1 is parametrizing the type of the object

1 is a beginning of a template declaration. WHAT it parameterises
(a type or a function) is defined _after_ the closing angle bracket.

template<typename Tclass A; // declares a class template "A"
template<typename Tvoid foo(int); // declares a function template
I agree.
2 is parametrizing which object

Uh... I don't understand that statement.
I mean that the distinction between 1 and 2 is that in 1 you are
parametrizing the type, while in 2 the particular object (or a given
type, which could be parametrized by a previous template declaration).
If we had function template you could completely avoid using 2 and
pass additional function arguments.
This is not the case of a template class (which doesn't have function
argument :P )
In 3 you have to use class, because C is just a template class.
I mean that using typename instead of class in this situation does not
make sense.

>
But I admit I am a little confused here, what is exactly C?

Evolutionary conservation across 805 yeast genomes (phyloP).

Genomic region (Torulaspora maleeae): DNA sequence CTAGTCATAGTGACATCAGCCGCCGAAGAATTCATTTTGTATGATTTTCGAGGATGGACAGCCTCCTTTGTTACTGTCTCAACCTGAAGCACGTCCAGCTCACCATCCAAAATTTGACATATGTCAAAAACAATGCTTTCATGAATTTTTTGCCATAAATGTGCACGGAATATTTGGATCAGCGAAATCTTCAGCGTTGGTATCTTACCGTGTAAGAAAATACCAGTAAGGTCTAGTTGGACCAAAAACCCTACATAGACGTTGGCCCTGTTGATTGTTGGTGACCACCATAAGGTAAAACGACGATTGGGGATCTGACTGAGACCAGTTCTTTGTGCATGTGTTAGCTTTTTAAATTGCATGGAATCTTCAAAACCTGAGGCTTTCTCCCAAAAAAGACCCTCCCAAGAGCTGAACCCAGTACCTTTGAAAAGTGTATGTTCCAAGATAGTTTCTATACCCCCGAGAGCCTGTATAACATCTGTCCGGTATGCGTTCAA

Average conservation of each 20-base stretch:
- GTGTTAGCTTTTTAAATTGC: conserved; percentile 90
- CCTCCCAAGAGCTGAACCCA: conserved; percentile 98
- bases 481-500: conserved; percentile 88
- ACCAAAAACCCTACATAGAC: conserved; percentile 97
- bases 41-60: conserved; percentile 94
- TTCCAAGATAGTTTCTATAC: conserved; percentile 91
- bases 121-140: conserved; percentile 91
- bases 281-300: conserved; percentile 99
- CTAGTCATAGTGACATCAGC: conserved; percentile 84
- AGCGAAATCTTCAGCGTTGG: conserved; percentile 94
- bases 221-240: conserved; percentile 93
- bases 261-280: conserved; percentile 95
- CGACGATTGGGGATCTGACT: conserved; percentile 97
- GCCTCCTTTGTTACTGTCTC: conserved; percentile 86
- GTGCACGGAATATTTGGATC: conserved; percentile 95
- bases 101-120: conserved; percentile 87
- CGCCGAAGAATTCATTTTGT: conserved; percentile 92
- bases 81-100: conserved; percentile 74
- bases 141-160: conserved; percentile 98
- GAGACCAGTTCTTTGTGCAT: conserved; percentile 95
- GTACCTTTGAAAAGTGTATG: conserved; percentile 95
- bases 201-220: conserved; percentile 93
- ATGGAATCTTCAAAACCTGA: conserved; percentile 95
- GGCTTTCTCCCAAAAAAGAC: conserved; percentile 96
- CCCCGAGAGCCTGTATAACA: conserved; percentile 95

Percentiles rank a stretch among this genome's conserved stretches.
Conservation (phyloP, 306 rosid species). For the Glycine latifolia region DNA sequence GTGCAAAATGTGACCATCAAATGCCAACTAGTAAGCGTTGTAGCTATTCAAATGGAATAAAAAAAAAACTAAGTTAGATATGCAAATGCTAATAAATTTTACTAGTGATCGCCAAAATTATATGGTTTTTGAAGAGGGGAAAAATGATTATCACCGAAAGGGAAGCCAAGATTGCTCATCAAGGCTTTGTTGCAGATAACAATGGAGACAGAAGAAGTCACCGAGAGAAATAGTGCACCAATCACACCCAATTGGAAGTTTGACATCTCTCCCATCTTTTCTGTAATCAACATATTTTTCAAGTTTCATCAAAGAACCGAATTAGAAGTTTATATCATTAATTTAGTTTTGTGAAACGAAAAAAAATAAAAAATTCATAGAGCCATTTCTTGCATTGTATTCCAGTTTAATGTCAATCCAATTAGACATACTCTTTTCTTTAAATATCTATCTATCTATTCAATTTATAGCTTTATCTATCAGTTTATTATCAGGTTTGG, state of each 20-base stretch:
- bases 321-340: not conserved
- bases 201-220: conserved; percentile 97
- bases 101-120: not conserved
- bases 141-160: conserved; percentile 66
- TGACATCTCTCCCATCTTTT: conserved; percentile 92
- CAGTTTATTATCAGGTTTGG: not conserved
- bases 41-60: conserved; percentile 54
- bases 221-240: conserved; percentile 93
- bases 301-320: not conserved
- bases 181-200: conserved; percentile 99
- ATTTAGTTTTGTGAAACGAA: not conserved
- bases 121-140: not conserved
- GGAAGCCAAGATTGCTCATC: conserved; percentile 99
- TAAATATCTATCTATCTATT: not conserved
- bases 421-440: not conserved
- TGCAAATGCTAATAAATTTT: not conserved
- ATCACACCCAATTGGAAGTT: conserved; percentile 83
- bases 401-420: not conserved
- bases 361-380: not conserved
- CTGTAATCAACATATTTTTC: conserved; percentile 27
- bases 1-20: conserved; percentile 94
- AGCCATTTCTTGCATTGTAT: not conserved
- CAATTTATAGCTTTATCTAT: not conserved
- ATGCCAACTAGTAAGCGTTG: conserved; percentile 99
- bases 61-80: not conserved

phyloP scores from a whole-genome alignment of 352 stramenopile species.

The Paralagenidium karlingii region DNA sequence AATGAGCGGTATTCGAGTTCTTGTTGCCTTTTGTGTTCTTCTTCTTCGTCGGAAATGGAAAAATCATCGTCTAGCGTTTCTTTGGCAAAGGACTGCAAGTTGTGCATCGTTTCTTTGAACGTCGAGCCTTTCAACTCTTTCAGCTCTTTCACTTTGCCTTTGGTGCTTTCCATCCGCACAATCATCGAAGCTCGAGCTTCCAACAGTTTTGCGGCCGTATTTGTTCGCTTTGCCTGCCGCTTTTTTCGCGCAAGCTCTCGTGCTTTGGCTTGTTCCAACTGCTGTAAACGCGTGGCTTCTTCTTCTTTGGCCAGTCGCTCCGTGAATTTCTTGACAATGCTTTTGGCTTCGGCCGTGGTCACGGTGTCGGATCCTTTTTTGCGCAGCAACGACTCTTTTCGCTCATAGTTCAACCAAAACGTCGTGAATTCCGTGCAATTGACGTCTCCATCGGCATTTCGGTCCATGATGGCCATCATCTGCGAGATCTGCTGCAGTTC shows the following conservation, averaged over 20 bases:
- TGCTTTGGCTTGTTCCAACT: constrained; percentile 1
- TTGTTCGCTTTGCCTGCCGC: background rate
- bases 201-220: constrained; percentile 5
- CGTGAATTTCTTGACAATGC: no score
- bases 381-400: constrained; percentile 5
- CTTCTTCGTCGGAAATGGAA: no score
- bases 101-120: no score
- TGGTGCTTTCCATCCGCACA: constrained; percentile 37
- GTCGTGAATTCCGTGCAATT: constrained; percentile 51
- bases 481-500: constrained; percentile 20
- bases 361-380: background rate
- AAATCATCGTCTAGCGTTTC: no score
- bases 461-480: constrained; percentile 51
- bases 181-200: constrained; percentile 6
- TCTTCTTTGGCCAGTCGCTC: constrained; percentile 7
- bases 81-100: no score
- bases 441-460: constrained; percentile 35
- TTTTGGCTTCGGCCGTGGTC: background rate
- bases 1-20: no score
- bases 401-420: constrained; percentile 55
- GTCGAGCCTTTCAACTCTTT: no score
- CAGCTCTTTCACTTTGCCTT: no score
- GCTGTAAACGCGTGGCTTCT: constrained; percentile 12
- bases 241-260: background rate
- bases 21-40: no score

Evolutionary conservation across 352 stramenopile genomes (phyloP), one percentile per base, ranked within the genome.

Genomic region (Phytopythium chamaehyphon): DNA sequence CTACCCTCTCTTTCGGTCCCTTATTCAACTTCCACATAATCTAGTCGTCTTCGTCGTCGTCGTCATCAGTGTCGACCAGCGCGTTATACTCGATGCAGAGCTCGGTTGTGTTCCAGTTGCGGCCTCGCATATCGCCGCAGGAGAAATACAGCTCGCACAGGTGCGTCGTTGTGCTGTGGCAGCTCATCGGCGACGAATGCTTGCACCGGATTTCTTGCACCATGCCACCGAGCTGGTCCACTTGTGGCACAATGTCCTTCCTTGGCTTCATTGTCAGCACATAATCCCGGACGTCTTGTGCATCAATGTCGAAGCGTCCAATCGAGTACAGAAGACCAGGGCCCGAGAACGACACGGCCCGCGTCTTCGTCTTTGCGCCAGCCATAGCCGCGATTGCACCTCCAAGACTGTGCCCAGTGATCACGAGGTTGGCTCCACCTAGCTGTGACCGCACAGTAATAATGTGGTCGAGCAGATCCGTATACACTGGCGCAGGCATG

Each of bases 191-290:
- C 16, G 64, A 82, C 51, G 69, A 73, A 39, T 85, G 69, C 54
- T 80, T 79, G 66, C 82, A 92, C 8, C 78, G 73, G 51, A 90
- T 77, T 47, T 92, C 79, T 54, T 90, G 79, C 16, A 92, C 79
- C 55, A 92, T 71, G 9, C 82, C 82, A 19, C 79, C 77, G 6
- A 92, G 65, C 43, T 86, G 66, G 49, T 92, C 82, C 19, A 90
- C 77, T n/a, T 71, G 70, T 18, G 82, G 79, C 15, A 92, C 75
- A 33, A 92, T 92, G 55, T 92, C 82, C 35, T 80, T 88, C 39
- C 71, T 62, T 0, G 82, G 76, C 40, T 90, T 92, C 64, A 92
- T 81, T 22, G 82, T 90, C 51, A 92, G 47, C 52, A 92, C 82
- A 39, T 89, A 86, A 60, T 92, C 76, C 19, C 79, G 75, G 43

C is a template with exactly 1 argument which is itself a type.
A class (in the standard sense) which is templatized: a template
class.
C has to be a class (not a template type) Or am I wrong?
OK I admit I don't know the difference between template class and
class template.
>
Could I
pass stl vector as C ?

Mmm... No. 'std::vector' has more than 1 argument.
So template<typenamereally means only that C
is a class template (and not a type), but actually could be defined by
more than 1 template argument? Where could I find a concrete easy
example?

On the web?
:P
Also, what is considered a good programming syntax?

Any syntax your compiler doesn't barf at is "good programming syntax".
But following a guide like:
http://geosoft.no/development/cppstyle.html
helped my productivity. I don't like/follow all the suggestions but it
proved very useful anyway, for me at least.

Cheers
StephQ

May 17 '07 #5

P: n/a
StephQ wrote:
On May 16, 10:02 pm, "Victor Bazarov" <v.Abaza...@comAcast.netwrote:
>StephQ wrote:
>>First of all: distinction of keywords typename and class in template